then increased to 320 °C at a rate of 4 °C min−1 and held for 22 min. In- stances it may derive from natural inputs or bacterial reworking of nat-
jector, transfer line, and ion source temperatures were 310 °C, 320 °C ural lipids in situ or during storage, but it is unlikely to be significant in
and 250 °C respectively. Helium was used as the carrier gas at constant areas affected by human activities and the occurrence of spills (White
flow of 2 mL min−1. The MS was used in both scan mode and single ion et al., 2013). The occurrence of a UCM in the samples is only clear in
mass mode at a time, monitoring m/z = 71 for the n-alkanes, m/z = 191 sample CA5 (Fig. 2). Sample S2 also presents a slightly raised baseline,
for the pentacyclic triterpanes (hopanes), and m/z = 217–218 for the and displays a double distribution of n-alkanes, from natural origin
steranes. The shorthand notion of compounds identified in Figs. 2–4 and petrogenic.

Fig. 2. Distribution of n-alkanes in samples (a) CA1, (b) S3, (c) CA5, (d) S1, (e) S2. Data obtained by plotting the ion at m/z 71. Peak identities refer to the n-alkanes carbon numbers. Pr:
pristane; Ph: phytane; IS: internal standard.
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Fig. 3. Distribution of hopanes in samples (a) CA1, (b) S3, (c) CA5, (d) S1, (e) S2. Data obtained by plotting the ion at m/z 191. See Table 2 for abbreviation of peak identities.
A. Rosell-Melé et al. / Science of the Total Environment 610–611 (2018) 1010–1019 1015

Conversely, all samples from anthropogenic mineral licks (CA1–5) the settlement of Andoas (Fig. 1). The local inhabitants have predomi-
and the sediments investigated contained traces of steranes and nantly a subsistence economy dependent on fishing, hunting and slash
hopanes (Figs. 2 and 3; Table 3), while none of the natural mineral and burn agriculture. The only significant industrial activity is the one
licks soils (CA1–3) contained traces of these compounds. In the samples carried out by the oil industry, which also provides employment to
with hopanes, the 17α(H),21β(H)-stereochemistry predominate some of the local inhabitants. At first, the crude petroleum was
(Fig. 2), indicating a substantial contribution from petroleum (Sakari transported by cargo ship to Iquitos, but from 1978 onwards, oil has
et al., 2010; Volkman et al., 1997; Wang et al., 2007). No ββ-isomers been pumped directly through the North Peruvian Oil Pipeline from
were detected, and thus we can exclude significant inputs of hopanes the area to the Bayovar refinery on the Pacific coast (Orta-Martínez
from modern living organisms. Thus, in samples with mature organic et al., 2007). Processing of the crude oil and waste products is, however,
matter contents the hopanes are generally composed of three undertaken locally, in the oil block. Most samples were located near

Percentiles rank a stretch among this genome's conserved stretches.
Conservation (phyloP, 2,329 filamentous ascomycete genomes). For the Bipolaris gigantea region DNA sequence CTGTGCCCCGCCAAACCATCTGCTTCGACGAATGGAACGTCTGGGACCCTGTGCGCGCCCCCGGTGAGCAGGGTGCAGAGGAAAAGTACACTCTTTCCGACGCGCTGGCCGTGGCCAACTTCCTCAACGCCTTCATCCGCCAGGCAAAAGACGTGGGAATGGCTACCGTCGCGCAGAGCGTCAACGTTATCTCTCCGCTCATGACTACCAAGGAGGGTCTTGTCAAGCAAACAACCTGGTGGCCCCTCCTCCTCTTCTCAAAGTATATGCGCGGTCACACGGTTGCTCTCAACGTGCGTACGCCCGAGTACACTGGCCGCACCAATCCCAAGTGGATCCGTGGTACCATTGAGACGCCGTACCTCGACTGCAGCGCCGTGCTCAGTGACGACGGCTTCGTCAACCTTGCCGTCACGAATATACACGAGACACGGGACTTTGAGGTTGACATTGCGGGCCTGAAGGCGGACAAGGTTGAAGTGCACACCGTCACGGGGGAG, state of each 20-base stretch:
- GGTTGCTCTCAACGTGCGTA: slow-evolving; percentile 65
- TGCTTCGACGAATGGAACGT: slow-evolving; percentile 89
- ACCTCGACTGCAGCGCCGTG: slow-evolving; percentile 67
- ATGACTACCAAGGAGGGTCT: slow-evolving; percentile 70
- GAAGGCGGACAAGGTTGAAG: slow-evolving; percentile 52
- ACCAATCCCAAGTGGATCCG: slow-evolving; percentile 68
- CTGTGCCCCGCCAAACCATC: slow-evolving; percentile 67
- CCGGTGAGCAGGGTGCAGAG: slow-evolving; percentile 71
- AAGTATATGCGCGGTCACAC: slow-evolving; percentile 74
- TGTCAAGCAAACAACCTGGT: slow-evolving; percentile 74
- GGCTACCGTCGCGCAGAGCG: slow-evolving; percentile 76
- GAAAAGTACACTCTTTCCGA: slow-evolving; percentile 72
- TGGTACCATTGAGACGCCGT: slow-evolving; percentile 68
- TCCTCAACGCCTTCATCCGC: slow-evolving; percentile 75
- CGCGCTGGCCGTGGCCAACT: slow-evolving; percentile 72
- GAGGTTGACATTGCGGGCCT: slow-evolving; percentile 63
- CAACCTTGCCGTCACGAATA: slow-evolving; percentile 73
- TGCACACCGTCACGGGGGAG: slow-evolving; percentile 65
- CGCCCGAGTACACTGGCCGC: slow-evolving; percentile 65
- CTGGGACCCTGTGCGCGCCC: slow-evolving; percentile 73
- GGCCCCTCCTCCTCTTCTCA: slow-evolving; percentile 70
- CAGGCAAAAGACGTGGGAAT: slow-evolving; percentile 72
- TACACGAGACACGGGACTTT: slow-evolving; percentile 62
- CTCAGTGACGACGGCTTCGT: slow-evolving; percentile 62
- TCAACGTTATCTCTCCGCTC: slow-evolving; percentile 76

sterioisomeric series, namely 17α(H),21β(H)-Hopanes, central production facilities or sump tanks (Fig. 1 and Table 1). The latter
17β(H),21β(H)-Hopanes and 17β(H),21α(H)-Hopanes. In organically are designed to contain oil overflowing from a well due to unexpected
mature samples, the αβ epimeric isomers in the C27–C35 range have a increases in pressure. However, in the study area oil is rarely recovered
greater thermodynamic stability in comparison to the βα and ββ iso- from these tanks, and it overflows with the regular heavy tropical rain-
mers, and are typical of petroleum. In contrast, ββ-isomers are also falls when the tanks are uncovered (Orta-Martínez et al., 2007). In addi-
commonly found in living organisms (Volkman et al., 1997). Conse- tion, oil produced waters were discharged untreated to the local rivers
quently, in modern samples with petrogenic inputs all three isomers until January 2008 in Block 1AB, and the reinjection of the formation
(αβ, βα, and ββ) may be found. waters into the oil wells was not generalized until the end of 2009
The steranes in petroleum, as they are derived from sterols, occur as (Comisión de Pueblos Andinos Amazónicos y Afroperuanos Ambiente
the C27, C28 and C29 homologous series in different proportions which y Ecología, 2013). Most of the waste generated from oil extraction is
reflect the carbon number distribution of the sterols in the precursor or- composed of produced waters, which amount in average to 70% of the
ganic matter in the source rocks for these oils (Wang and Stout, 2010). liquid fluids extracted from a well (Fakhru'l-Razi et al., 2009). The cu-
They have a number of isomeric forms with different stereochemistries mulative water production of the block 1AB until April 2012 was
at positions 5, 14, 17, 20 and 24. These are the type of distributions 6.5 billion barrels, which represents a water cut of 96% (Perú Petro,
found in the samples from the Corrientes and Pastaza basins (Fig. 4), 2015). Production water contains a very high concentrations of salts
which further confirms the occurrence of petrogenic inputs to some of (denser than seawater), hydrocarbons and heavy metals
the soils and sediments investigated. The relative higher abundance of (Fakhru'l-Razi et al., 2009; Neff et al., 2011). The production waters